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Ruth’s scientific success


A Nambour mum’s scientific endeavours are an inspiration, and a reminder that it’s never too late to study and follow your path to achieve great results.


by Rebecca Mugridge“Most people are aware of some of the health challenges that an individual with Down Syndrome may face, but early onset osteoporosis is not well known or well understood,” says Ruth Duong, an inspirational Nambour mum making real strides in science, and a successful mature-aged university student.  


“I'm originally from Vietnam but an Aussie for a few years now. I'm a single mom to two amazing primary school-age kids, and they're my biggest motivation. I am currently working toward my honours degree in medical science with a focus on bone health. 

“My research is about investigating early onset osteoporosis (EOO) in Down Syndrome using a human stem cell model.


“We still do not understand how bone health is impacted in people with Down Syndrome. This is a critical area of research in the field. As individuals with Down Syndrome live longer, ageing-associated bone disorders such as osteoporosis and osteopenia (which greatly increase the fracture risk from minimal trauma) are more likely to occur. Therefore, complications such as fractures will likely rise in occurrence. 


“We aim to investigate the mechanistic drivers for early-onset osteoporosis-associated phenotypes in people with Down Syndrome. We hope that this will inform the development of effective treatment and prevention strategies. 


“I am really hoping to continue with this project into a doctorate,” Ruth admits, “however, I have little children and I really need to consider financial responsibilities because it is a four-year commitment.


“It does put a strain on our family with me doing research full time and not having a full time income. It is a common dilemma in academia. I really hope to receive a full PhD scholarship to continue with this exciting and important work.”


Ruth says her children, friends and family and also the Nambour Rotary Club and the University of the Sunshine Coast have all supported and helped her reach her dream and it is not an easy feat undertaking a university degree while raising children.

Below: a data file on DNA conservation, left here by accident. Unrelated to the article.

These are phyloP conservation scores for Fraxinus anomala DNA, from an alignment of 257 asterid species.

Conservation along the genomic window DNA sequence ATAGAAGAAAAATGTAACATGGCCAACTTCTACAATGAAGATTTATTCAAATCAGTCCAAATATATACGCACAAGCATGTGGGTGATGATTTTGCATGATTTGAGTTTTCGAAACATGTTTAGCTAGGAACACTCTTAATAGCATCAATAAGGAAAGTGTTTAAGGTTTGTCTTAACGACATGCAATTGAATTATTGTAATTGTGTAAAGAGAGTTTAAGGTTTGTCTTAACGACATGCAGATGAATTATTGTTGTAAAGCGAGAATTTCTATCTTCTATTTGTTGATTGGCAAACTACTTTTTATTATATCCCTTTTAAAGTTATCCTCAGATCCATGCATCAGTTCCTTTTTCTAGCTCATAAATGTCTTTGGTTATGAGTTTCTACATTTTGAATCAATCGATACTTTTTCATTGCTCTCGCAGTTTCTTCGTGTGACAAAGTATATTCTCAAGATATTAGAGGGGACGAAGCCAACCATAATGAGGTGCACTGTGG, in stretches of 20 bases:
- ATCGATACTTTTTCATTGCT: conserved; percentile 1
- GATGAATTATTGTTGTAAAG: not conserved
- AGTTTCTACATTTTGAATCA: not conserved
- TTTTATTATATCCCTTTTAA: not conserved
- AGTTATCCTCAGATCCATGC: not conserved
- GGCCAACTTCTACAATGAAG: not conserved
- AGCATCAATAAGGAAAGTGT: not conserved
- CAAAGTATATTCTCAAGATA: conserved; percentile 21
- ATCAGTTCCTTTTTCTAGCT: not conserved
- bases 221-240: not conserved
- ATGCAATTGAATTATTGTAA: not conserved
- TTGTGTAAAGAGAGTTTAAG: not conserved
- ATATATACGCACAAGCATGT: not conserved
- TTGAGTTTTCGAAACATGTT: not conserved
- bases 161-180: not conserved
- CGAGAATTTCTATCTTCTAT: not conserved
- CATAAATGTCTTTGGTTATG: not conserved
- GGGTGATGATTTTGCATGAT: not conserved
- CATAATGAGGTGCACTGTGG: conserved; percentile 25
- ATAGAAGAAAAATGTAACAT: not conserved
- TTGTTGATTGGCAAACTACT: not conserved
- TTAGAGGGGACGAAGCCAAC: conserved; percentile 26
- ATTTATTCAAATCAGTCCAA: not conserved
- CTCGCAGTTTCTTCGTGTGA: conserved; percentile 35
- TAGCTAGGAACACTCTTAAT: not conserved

“Indeed, it can be a bit of a juggling act. Imagine having these little ones who rely on you for everything, and they sometimes have this uncanny timing of needing your attention just when you're hitting the books. It means less convenient study hours, more late nights, early mornings, and the occasional schedule clash. It might even put a bit of a strain on the budget.”


A mantra Ruth knows well is ‘Study, learn more, learn forever!’  


“But I also remind myself that ‘you can have more than one chance with most things, but you only have one chance with your family. Make it count.’


“But you know what? Despite the challenges, it's all worth it.”


Ruth says universities are making a real effort now to make study more accessible for mature-aged students with parental responsibilities.


“I truly appreciate the equitable opportunities provided to students like me who are balancing the responsibilities of parenthood with their academic pursuits.” 


Ruth is part of a cohort of mothers returning to or starting study for the first time as mature-aged students. According to the Australian Bureau of Statistics in 2023 the number of women over 40 enrolling in university study across Australia was 127,900. A number that has grown from 54,800 in 2003 and 85,400 in 2017, showing a growing trend of women wanting to pursue higher education.


“I aspire to see even more comprehensive support for women with children and mature-aged students over 30. This stage in life often entails responsibilities beyond ourselves, and additional support can make a significant difference in our academic and personal journeys,” says Ruth.


“I wholeheartedly advocate for more women and mothers to explore the path of education and self-improvement, not only in science but in any field of their choosing. A fulfilled and contented mother is empowered to make a significant difference in the lives of her children, as her own needs and aspirations are fulfilled.


“I encourage all mothers to actively seek opportunities to ignite their passion in their chosen areas of interest. Your dreams and pursuits can lead to a brighter future for both you and your family,” Ruth says.


Ruth recently graduated from UniSC with not just a degree, but also a university medal for academic excellence.


“I am deeply aware that achieving this milestone would not have been possible without the invaluable support of my family and friends. I consider myself very fortunate to have had their unwavering encouragement and support throughout this journey.


“Taking the leap back into education after a hiatus over 16 years was a significant step for me. Initially, I grappled with a lack of confidence in my abilities and the fear of handling academic pressure. 


“To build my confidence, I undertook various endeavours, including completing a Cert IV in physio assistance at TAFE, a Pilates teacher training course, Zenthai Shiatsu, and even exploring Interior Design and Decoration at Open Colleges, having my own floral arrangement exhibition at Nambour library. After a lot of encouragement from friends, I took a leap into studying Biomed.


“My hope is that my future efforts can make a positive impact on those facing health challenges.”


For those who may have thought study was a missed boat Ruth is here to inspire. 

“Mature-aged students and graduates bring a wealth of valuable life experiences to the table. We have come to a point where we aspire to bring about change in our lives and careers. 


“Our journeys have been enriched by real-life experiences,” Ruth says with a big smile.


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